Haruki and Yoko were able to open a cozy little jazz club named after Haruki´s old pet.
Murakami didn’t feel like going work for a company and becoming a salary man after graduating from university. He once thought about getting a job with a TV station and actually went for a few interviews, but “the work was too stupid.
“I felt I’d rather open up a little shop and do some kind of decent work by myself. I wanted to able to pick my own materials, make things and offer them to customers with my own hands,” he said, “About the only thing I could actually imagine doing through was running a jazz club. I like jazz and wanted to do something that was connected with it in some way.”
Murakami took a loan from Yōko’s father – loan, that is, with interest, the flip side of his fair-mindedness. To prepare for this new phase of their life, Haruki and Yōko began working part time for a record shop in the day and coffee house at night. They called the club “Peter Cat” after an old pet of Haruki’s. It had Spanish-style white walls, wooden tables and chairs, and in no way resembled J’s Bar in A Wiled Sheep Chase and the earlier novels.
Like other jazz clubs, theirs would have the music cranked up so loud that conversation would be all but impossible: it was the chance to listen to music and not to interact much with customers that attracted Murakami. A photographer Matsumura Eizō, one of the early regulars and remains a friend of this day recalled.
From the start he was impressed by the intensity with which Murakami threw himself into his work – and into the reading he would do in the little niche he had set aside for himself; it was this strange intensity that made Peter Cat such an unusual place “where time stood still’.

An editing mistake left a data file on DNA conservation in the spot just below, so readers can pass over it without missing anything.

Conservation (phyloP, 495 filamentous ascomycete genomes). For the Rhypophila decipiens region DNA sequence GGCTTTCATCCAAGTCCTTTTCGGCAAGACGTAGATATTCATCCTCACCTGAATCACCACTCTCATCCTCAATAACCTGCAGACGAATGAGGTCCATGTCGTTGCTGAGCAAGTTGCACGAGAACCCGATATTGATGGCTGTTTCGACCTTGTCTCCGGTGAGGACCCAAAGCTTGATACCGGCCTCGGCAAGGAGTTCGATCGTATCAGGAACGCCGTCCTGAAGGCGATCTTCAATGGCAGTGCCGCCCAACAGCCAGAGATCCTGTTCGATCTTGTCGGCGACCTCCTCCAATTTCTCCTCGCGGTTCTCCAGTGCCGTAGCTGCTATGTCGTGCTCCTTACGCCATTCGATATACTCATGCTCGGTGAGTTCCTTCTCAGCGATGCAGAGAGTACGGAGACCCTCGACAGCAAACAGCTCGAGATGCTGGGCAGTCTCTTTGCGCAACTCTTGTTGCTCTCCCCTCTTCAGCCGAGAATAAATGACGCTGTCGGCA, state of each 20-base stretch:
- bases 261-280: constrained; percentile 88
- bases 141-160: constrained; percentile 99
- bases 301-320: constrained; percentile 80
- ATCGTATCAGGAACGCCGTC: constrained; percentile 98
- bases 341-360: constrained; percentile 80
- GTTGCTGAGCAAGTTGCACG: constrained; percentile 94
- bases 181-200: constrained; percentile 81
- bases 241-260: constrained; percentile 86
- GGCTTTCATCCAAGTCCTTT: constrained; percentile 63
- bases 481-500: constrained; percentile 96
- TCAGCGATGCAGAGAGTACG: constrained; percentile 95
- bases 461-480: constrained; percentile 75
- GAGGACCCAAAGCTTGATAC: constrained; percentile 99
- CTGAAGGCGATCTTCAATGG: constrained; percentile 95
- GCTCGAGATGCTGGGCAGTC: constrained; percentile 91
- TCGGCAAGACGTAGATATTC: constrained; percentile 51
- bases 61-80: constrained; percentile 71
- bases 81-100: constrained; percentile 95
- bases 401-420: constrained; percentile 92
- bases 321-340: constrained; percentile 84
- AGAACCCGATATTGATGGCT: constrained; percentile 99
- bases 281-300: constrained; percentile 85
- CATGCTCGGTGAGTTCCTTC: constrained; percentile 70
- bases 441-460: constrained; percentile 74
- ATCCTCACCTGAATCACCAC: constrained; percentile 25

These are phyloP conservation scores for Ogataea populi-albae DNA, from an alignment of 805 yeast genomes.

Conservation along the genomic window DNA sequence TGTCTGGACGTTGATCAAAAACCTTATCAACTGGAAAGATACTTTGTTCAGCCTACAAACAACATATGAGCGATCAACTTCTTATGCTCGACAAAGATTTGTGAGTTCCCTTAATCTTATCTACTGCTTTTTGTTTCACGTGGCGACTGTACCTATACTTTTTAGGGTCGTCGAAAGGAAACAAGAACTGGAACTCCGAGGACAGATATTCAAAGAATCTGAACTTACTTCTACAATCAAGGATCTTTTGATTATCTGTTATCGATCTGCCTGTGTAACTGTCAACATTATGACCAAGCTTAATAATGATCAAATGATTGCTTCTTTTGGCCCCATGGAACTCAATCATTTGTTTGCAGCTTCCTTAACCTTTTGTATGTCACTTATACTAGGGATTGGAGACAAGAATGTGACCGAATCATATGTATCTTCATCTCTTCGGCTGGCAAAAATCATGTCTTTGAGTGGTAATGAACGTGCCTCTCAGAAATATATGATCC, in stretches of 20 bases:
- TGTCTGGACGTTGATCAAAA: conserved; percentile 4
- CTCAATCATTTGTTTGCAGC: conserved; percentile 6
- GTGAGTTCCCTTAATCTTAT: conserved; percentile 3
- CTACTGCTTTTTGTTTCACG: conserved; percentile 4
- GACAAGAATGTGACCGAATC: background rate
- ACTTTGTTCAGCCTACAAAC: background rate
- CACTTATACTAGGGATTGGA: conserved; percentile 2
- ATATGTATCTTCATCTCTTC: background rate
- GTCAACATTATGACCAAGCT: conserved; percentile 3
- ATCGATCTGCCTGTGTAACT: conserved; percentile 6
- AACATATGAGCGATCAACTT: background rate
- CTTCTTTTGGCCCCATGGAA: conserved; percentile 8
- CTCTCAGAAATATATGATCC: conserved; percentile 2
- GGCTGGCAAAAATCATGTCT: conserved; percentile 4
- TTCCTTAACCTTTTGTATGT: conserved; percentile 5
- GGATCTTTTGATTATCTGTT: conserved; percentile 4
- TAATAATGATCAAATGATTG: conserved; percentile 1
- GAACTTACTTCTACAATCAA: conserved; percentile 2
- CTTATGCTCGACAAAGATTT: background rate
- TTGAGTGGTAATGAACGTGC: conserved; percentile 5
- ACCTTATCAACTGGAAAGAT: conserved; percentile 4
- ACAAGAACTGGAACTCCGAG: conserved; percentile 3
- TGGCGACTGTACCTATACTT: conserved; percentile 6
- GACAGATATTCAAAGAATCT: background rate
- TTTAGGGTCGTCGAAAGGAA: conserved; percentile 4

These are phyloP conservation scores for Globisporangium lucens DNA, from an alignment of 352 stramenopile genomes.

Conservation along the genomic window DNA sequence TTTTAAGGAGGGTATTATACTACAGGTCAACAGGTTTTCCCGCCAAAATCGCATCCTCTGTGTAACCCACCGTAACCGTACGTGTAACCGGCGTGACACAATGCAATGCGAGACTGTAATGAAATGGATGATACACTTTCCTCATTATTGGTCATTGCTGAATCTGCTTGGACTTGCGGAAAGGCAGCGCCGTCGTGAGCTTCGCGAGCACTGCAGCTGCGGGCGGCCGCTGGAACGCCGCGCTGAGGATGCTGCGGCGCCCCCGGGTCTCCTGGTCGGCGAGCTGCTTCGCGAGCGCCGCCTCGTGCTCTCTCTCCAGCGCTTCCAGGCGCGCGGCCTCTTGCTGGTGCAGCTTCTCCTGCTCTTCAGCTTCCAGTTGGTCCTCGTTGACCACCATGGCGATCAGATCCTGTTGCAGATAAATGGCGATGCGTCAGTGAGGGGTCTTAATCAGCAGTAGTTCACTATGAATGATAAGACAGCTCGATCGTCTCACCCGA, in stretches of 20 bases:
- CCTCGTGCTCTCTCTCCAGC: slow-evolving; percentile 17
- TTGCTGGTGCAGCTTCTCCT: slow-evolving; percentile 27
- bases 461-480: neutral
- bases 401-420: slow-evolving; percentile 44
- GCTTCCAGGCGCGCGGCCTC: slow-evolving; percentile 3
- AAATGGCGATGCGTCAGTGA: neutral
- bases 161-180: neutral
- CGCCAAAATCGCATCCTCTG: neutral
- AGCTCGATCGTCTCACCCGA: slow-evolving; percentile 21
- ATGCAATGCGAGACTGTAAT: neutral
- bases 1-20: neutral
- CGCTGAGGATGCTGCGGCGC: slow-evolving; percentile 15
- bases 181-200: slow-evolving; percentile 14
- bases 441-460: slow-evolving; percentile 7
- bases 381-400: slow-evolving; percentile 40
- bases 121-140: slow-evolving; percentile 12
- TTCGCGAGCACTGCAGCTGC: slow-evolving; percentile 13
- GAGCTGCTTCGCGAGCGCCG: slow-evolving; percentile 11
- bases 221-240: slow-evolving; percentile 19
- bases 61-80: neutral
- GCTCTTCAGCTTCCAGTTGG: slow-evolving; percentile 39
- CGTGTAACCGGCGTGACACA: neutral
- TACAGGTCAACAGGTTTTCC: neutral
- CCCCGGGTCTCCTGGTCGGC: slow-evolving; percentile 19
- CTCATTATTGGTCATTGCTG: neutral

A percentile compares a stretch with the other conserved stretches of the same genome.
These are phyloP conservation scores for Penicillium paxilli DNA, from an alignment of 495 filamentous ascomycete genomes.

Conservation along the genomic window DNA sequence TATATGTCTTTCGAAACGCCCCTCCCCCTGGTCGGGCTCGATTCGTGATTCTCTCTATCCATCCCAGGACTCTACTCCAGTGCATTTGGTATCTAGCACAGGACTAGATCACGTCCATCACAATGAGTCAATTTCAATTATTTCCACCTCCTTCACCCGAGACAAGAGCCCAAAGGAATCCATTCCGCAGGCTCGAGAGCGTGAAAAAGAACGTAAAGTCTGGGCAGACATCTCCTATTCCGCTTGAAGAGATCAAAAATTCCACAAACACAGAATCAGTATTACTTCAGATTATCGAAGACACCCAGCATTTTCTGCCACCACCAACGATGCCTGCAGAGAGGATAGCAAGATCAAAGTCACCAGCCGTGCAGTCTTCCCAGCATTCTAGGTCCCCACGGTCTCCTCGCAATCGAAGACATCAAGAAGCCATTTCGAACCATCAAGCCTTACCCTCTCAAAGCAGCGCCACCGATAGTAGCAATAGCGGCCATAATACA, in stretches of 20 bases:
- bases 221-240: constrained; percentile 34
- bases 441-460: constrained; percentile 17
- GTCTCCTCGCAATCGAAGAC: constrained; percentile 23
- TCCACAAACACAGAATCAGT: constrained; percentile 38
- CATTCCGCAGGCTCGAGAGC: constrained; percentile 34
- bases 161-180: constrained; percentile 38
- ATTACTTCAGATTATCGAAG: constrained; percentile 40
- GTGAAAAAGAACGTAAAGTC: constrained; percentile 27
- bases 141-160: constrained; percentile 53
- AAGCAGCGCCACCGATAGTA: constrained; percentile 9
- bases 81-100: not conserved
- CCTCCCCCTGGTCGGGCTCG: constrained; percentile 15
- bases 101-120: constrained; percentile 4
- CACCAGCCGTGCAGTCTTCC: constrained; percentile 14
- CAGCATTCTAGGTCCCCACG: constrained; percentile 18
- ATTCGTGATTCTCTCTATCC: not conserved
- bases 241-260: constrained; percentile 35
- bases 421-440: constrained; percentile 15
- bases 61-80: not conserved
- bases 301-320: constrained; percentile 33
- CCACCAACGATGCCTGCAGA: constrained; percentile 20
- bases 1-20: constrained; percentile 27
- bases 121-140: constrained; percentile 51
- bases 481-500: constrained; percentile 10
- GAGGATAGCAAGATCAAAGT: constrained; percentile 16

Haruki, Yōko and a successor of Peter were living on an unusual triangular plot of land in Tokyo.
It was a windowless underground place. During the day it was a coffee bar, and at night alcohol was served. There, in the dim light, Murakami played jazz records, prepared drinks, washed dishes, and read.”
The club was remarkably successful, thanks to the long hours the young couple put in. But they were still struggling to make ends meet when they set up their own independent household.
The going got through, then even together. And one night, in dire straits, he and his young wife went walking, trying to sort out how they could pay off an outstanding debt of 30,000 yen/300 dollars. “Suddenly, we paused. We were both really depressed. But there, on the ground, was an envelope. Three 10,000 yen notes were inside. We held each other, and we started crying. We had no idea how we’d get through the future, but we could get through tomorrow.”Was that true? Kelts asked Murakami. “It’s the truth,” he said.
The short story Shaped More Like a Slice of Cheesecake Than Flat Broke(チーズ・ケーキのような形をした僕の貧乏,Chiizu-kēki no yō na katachi o shita boku no binbō, 1983) provides us with an amusing glimpse of what life might have been like in those early years of marriage, when Haruki, Yōko and a successor of Peter were living on an unusual triangular plot of land in Tokyo. Bounded on two sides by the tracks of two different – and constantly running – railway lines, the place was horribly noisy, but the very undesirability of the location made it possible for them to rent a small house rather than cramped apartment to which they would have been limited by their budget.—ODAKANE Fuji
In 1980, aged 31, he was still the owner of a jazz club who happened to have written well-received first novel. But the prize encouraged him to try again. He still had to write at the kitchen table after long hours at the club, and it did not always go well.
①850 records ②Focusing around 50s ③Audio equipments: DenonDP3000, FR24MKⅡ, ShureV15Ⅲ, Sansui AU6600, JBL L88plus ④¥250 ¥350 (night) ⑤1:00pm-1:00am ⑥In recent years, Jazz cafés are increasing on the Chūō Line including Kokubunji. For some reason the café have many cute girls as regular customers. You can enjoy jazz in a casual atmosphere.